Some of you are now arguing that partisanship may be a good thing, or at least less worrisome, as long as policy change occurs.  I will devote a separate post examining this question, in part by looking at the production of legislation under various partisan permutations. But note that partisanship is not without its costs.  Eventually, a polarized debate on Capitol Hill will filter down to the public, and we will see Obama’s popularity approval ratings exhibit the same polarized division that characterized Bush’s support.  Indeed, this is already happening; in the aftermath of congressional passage of the economic stimulus bill followed by the first budget resolution – both of which took place with almost no Republican support – we already see Obama’s popularity exhibiting Bush-like characteristics.  According to Amy Walter at the National Journal the latest Diageo/Hotline poll shows that just 19 percent of Republicans thought more government involvement in the economy is a good idea, compared with 79 percent of Democrats. “Asked if they think the stimulus plan will be successful in turning the economy around, 72 percent of Republicans said no while 86 percent of Democrats said yes” (see article here).

Of course, it may not be surprising that Republicans – only 9% of whom supported Obama in the election – are registering disapproval of Obama in increasing numbers, based in large part on his economic policies, while Democratic support remains high.  But what of the key swing group, the independents? By the end of Bush’s presidency, only about 30% of independents approved of his job as president. Obama won the independent vote in November by 52-44, and so far, his support among this group remains strong. According to the March 30-April 5 Gallup Poll (see table below),  his approval among independents is 60% – almost exactly what it was on inauguration day and pretty much where it has remained ever since.

However, Walter, citing the Diego poll, notes that those independents who said they “strongly” approve of the job Obama is doing dropped 13 points between the end of January and the end of March. She also notes that that independents’ support for Congressional Democrats is softening as well: “From the beginning of March to the end of the month, the approval ratings of congressional Democrats among independent voters dropped 10 points, from 48 percent to 38 percent. Same goes for the generic ballot test. In our most recent poll, independents gave a slight edge to Republicans (26 percent to 23 percent) — a 6-point drop for Democrats since early March.”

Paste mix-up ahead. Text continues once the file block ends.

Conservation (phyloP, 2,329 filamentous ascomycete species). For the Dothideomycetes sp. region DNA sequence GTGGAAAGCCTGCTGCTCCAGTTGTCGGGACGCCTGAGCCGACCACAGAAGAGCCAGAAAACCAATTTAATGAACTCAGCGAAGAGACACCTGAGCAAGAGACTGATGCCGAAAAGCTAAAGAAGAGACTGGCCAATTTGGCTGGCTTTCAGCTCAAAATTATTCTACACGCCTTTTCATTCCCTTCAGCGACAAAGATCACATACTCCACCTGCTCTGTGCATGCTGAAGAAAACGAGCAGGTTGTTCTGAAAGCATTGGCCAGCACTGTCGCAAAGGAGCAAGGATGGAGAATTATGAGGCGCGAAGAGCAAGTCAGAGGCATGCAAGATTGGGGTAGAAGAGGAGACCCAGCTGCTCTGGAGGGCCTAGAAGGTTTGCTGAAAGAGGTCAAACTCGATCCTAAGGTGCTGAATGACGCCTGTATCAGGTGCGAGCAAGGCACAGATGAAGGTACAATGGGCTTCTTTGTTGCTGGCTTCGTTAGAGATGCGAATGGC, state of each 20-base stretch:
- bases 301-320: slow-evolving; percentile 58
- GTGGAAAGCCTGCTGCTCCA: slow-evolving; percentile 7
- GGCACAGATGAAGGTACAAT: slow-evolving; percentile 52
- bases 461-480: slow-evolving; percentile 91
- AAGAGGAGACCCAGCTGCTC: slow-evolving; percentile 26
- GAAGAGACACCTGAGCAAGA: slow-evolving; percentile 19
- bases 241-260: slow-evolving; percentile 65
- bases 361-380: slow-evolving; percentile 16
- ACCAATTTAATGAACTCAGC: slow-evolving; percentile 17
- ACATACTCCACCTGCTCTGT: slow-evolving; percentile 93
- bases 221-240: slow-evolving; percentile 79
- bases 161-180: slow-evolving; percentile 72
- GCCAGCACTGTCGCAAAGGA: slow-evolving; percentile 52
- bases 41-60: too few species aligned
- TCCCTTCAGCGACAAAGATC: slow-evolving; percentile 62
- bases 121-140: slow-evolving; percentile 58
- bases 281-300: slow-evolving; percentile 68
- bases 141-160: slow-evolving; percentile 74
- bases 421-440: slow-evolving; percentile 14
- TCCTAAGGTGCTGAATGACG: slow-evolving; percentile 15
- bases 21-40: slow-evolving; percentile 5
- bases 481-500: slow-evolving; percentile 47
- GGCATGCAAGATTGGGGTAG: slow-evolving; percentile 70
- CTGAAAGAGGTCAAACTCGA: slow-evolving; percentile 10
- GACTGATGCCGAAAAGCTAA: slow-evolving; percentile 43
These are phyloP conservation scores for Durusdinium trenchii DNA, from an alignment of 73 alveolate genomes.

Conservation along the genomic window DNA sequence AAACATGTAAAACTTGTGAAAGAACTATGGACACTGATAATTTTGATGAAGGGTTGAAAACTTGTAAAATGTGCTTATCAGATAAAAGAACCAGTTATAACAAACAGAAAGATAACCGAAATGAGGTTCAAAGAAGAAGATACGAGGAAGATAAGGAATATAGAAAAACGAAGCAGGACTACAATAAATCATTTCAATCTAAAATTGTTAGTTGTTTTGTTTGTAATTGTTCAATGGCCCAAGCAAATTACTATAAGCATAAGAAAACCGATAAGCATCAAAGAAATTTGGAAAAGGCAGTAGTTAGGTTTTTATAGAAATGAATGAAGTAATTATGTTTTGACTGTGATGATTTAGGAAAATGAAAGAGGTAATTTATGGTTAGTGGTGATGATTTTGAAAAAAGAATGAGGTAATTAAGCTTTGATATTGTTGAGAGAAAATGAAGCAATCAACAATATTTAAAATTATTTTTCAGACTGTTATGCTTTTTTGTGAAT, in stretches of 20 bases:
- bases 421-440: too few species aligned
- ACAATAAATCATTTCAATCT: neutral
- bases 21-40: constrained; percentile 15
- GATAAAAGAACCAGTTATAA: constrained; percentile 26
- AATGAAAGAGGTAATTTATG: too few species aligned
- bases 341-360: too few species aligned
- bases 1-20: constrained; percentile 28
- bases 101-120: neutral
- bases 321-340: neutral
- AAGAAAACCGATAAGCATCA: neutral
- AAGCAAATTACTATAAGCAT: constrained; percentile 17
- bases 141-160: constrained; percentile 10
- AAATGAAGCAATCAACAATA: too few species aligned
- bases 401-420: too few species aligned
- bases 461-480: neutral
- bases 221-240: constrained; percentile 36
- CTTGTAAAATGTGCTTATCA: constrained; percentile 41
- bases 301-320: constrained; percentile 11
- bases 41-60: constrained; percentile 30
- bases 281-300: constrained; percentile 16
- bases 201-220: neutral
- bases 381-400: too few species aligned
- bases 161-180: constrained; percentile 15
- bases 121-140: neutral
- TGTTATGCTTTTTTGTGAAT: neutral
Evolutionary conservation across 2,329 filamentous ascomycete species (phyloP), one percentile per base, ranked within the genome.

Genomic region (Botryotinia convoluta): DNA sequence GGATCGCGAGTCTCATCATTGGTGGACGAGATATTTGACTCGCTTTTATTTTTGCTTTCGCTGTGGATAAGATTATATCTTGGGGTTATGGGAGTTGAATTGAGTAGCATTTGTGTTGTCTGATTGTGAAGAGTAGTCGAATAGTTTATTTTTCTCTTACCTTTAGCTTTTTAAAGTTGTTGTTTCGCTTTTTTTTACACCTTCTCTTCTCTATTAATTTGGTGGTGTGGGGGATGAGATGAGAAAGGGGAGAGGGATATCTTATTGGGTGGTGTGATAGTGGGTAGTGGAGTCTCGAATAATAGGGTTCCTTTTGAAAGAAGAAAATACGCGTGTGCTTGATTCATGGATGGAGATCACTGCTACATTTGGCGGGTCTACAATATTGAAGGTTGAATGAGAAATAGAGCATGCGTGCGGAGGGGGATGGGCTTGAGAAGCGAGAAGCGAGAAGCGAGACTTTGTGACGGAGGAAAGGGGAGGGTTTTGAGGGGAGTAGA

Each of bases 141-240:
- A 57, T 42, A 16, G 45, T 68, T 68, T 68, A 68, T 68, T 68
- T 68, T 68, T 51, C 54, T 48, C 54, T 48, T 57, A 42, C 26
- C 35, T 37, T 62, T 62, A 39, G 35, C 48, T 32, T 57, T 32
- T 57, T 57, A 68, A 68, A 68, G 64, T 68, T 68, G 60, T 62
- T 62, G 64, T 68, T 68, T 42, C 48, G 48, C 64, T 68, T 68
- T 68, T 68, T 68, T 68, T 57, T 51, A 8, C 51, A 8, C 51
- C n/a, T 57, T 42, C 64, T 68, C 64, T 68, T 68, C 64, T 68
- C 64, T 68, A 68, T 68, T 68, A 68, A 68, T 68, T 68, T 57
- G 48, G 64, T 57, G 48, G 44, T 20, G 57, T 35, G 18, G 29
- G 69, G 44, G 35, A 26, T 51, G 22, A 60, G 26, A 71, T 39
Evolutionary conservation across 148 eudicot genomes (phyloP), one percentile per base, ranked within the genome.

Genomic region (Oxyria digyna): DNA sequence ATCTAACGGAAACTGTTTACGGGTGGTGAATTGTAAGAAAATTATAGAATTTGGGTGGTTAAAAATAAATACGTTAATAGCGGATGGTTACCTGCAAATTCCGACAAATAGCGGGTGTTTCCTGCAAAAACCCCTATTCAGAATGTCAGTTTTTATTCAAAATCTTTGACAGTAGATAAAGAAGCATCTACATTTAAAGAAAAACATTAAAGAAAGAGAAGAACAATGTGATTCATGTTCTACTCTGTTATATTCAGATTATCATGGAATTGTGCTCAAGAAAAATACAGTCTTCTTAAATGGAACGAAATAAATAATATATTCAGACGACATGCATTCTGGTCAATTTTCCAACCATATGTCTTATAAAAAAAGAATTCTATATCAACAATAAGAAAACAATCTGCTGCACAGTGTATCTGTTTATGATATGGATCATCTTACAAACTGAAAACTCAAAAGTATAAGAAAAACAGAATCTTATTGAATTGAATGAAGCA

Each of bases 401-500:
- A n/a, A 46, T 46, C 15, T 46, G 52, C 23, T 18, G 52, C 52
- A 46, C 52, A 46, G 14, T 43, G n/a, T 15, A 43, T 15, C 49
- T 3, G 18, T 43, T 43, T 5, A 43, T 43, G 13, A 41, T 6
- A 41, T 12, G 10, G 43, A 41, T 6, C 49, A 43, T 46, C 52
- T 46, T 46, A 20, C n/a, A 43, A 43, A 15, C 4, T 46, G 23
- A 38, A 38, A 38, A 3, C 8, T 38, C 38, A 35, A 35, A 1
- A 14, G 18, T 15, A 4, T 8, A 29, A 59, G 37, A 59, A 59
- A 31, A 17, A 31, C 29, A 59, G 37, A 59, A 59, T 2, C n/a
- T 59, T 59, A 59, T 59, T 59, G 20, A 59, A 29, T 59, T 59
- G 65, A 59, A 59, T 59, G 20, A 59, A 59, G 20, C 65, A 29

As yet, the drop in independents’ support for Democrats has not translated into an increase in their support for Republicans now in Congress. Walters notes that, “Just 26 percent of independents approve of the job Republicans are doing in Congress (a 4-point drop since early March). The 26 percent that Republicans are getting in the generic matchup is unchanged since early March as well.”  We see, then, that among independents, support for Obama is strong, but potentially softening.  However, most of the erosion in independent support seems focused on the Democrats in Congress.  Whether and to what degree that will extend to a loss of support for Obama depends, I believe, in large part on perceptions regarding the economy.  Polarization within the public becomes a major problem, I argue, when it includes a loss of support among independents, and not just Republicans.

So, why does polarization exist? One reason is the efforts by well-meaning reformers to reduce the influence of money on elections. Many of you will recall that in his 2004 run for the Democratic nomination for president, Howard Dean trumpeted the fact that a huge proportion of his campaign contributions came in small amounts, often under $200.  In 2008, Barack Obama picked up on this theme, arguing that he was broadening popular participation in elections by attracting financial support from those who represented the “average”, less wealthy voter, rather than the “fat cats” who typically funded campaigns.  In their view, the internet was “democratizing” presidential campaigns. As my colleague Bert Johnson’s research reveals, however, this is not what was happening – at least not in the way that the Dean-Obama campaigns would have us believe. Their fundraising strategy did not mobilize the less partisan, middle-of-the-road voter.  In fact, it benefitted from – and may actually have contributed to – the increased partisan polarization that characterizes American politics today.  To understand why, and to appreciate some really innovative research, I want to devote the next post to Bert’s research on campaign finance.  He tells a fascinating – and counterintuitive – story that merits a full discussion, and helps illustrate two of Dickinson’s three laws of politics: “Money always finds its way to candidates” and “For every positive benefit from a political reform, there is an equal and unanticipated negative reaction.”